Tony Blair, the U.K.’s former prime minister, said Russia and Syria need to prove they’re acting in good faith in the tentative agreement to prevent military action against the Assad regime as long as it turns over its chemical weapons over.
Blair, one of the chief supporters of President George W. Bush’s two wars in the Middle East, said he’d supported another military intervention in Syria (though legislators there voted against an intervention last month). The United Nations is currently negotiating the disarming of Syria.
“We have to make sure whatever happens is on verifiable. The pressure is on us, but it’s also on Russia, frankly, and on Assad to do what they said they’d do,” he said Tuesday. “There is a process that will be put in place, now we’ve got to see it through. But even, frankly, if we deal with the chemical weapons issues, and I hope we can, you still have the ongoing civil war there that’s disintegrating the country.”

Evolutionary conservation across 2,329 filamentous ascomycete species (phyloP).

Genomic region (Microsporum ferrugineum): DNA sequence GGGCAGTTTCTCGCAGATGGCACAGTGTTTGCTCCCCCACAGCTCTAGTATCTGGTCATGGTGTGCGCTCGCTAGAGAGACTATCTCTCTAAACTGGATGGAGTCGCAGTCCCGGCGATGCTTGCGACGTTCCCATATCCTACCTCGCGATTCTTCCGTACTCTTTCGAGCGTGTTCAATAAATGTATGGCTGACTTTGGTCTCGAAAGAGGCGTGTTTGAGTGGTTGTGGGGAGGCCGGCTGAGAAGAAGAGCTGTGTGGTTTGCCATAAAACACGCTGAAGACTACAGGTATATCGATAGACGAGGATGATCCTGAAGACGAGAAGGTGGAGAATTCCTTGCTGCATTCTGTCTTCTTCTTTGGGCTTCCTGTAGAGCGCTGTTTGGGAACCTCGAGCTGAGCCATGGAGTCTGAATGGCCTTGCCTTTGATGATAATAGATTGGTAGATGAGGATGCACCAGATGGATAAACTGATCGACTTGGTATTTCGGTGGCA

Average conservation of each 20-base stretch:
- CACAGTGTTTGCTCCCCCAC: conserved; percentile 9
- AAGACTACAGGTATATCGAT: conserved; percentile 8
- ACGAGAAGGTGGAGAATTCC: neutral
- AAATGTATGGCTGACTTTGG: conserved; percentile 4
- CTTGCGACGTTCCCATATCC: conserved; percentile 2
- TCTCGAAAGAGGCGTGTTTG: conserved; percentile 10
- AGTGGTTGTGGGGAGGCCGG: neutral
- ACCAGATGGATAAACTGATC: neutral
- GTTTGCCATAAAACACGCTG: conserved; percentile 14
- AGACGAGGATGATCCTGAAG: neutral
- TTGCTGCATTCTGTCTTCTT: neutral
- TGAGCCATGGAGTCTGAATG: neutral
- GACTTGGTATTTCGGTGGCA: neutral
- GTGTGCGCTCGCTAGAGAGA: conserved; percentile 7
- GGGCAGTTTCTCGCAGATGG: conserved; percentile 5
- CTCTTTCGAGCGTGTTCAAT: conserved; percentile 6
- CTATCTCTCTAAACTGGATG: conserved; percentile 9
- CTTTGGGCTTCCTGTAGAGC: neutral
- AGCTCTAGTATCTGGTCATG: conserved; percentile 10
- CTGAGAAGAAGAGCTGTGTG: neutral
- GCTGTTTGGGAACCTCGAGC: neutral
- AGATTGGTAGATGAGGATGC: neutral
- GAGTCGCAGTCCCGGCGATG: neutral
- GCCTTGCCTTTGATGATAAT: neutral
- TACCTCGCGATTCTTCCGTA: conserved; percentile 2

Blair’s statements echoed those made by the president hours later, when he addressed the nation and supported engagement—including the restarted talks between Iran and the U.S. on nuclear weapons—but said he wouldn’t hesitate to use force to protect American interests.
“The only outcome that counts is one that delivers the result. I don’t think it matters how we got here, if we manage to disarm Syria of its chemical weapons. That would be a huge plus. But you are still left with the essential conflict.”